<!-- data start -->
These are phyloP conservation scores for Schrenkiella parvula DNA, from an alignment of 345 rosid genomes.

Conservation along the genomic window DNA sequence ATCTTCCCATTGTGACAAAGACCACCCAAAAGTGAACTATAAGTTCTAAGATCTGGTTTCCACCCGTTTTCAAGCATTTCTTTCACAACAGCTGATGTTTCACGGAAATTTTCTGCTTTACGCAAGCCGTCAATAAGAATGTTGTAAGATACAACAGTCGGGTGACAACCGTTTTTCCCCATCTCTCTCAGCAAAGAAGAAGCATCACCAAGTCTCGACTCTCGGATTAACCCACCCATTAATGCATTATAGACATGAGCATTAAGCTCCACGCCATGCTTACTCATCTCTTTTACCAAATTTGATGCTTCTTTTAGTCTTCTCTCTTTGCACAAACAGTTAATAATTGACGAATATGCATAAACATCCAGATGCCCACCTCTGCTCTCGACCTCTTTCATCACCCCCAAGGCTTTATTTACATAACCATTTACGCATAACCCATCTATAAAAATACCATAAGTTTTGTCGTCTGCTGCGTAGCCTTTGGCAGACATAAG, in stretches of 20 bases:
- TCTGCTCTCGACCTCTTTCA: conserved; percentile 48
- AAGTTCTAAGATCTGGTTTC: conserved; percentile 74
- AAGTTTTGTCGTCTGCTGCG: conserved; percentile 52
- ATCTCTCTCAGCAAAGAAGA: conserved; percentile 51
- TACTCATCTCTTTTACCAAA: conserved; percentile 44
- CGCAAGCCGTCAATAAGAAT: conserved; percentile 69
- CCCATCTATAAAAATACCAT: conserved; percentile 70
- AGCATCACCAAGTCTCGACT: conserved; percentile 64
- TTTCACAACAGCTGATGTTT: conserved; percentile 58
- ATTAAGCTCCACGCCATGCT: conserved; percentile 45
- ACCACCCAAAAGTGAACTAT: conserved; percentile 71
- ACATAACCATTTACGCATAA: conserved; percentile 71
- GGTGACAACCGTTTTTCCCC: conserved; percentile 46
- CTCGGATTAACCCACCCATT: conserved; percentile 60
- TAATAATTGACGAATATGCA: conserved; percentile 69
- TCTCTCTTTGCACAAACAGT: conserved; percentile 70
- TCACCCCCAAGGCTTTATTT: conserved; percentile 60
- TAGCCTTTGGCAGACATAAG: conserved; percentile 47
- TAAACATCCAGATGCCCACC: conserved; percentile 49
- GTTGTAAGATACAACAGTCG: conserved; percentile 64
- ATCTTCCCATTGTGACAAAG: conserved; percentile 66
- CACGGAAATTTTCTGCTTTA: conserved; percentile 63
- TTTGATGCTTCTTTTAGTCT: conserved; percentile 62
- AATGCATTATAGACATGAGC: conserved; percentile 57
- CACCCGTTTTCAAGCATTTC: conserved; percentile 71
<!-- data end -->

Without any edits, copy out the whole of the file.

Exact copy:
These are phyloP conservation scores for Schrenkiella parvula DNA, from an alignment of 345 rosid genomes.

Conservation along the genomic window DNA sequence ATCTTCCCATTGTGACAAAGACCACCCAAAAGTGAACTATAAGTTCTAAGATCTGGTTTCCACCCGTTTTCAAGCATTTCTTTCACAACAGCTGATGTTTCACGGAAATTTTCTGCTTTACGCAAGCCGTCAATAAGAATGTTGTAAGATACAACAGTCGGGTGACAACCGTTTTTCCCCATCTCTCTCAGCAAAGAAGAAGCATCACCAAGTCTCGACTCTCGGATTAACCCACCCATTAATGCATTATAGACATGAGCATTAAGCTCCACGCCATGCTTACTCATCTCTTTTACCAAATTTGATGCTTCTTTTAGTCTTCTCTCTTTGCACAAACAGTTAATAATTGACGAATATGCATAAACATCCAGATGCCCACCTCTGCTCTCGACCTCTTTCATCACCCCCAAGGCTTTATTTACATAACCATTTACGCATAACCCATCTATAAAAATACCATAAGTTTTGTCGTCTGCTGCGTAGCCTTTGGCAGACATAAG, in stretches of 20 bases:
- TCTGCTCTCGACCTCTTTCA: conserved; percentile 48
- AAGTTCTAAGATCTGGTTTC: conserved; percentile 74
- AAGTTTTGTCGTCTGCTGCG: conserved; percentile 52
- ATCTCTCTCAGCAAAGAAGA: conserved; percentile 51
- TACTCATCTCTTTTACCAAA: conserved; percentile 44
- CGCAAGCCGTCAATAAGAAT: conserved; percentile 69
- CCCATCTATAAAAATACCAT: conserved; percentile 70
- AGCATCACCAAGTCTCGACT: conserved; percentile 64
- TTTCACAACAGCTGATGTTT: conserved; percentile 58
- ATTAAGCTCCACGCCATGCT: conserved; percentile 45
- ACCACCCAAAAGTGAACTAT: conserved; percentile 71
- ACATAACCATTTACGCATAA: conserved; percentile 71
- GGTGACAACCGTTTTTCCCC: conserved; percentile 46
- CTCGGATTAACCCACCCATT: conserved; percentile 60
- TAATAATTGACGAATATGCA: conserved; percentile 69
- TCTCTCTTTGCACAAACAGT: conserved; percentile 70
- TCACCCCCAAGGCTTTATTT: conserved; percentile 60
- TAGCCTTTGGCAGACATAAG: conserved; percentile 47
- TAAACATCCAGATGCCCACC: conserved; percentile 49
- GTTGTAAGATACAACAGTCG: conserved; percentile 64
- ATCTTCCCATTGTGACAAAG: conserved; percentile 66
- CACGGAAATTTTCTGCTTTA: conserved; percentile 63
- TTTGATGCTTCTTTTAGTCT: conserved; percentile 62
- AATGCATTATAGACATGAGC: conserved; percentile 57
- CACCCGTTTTCAAGCATTTC: conserved; percentile 71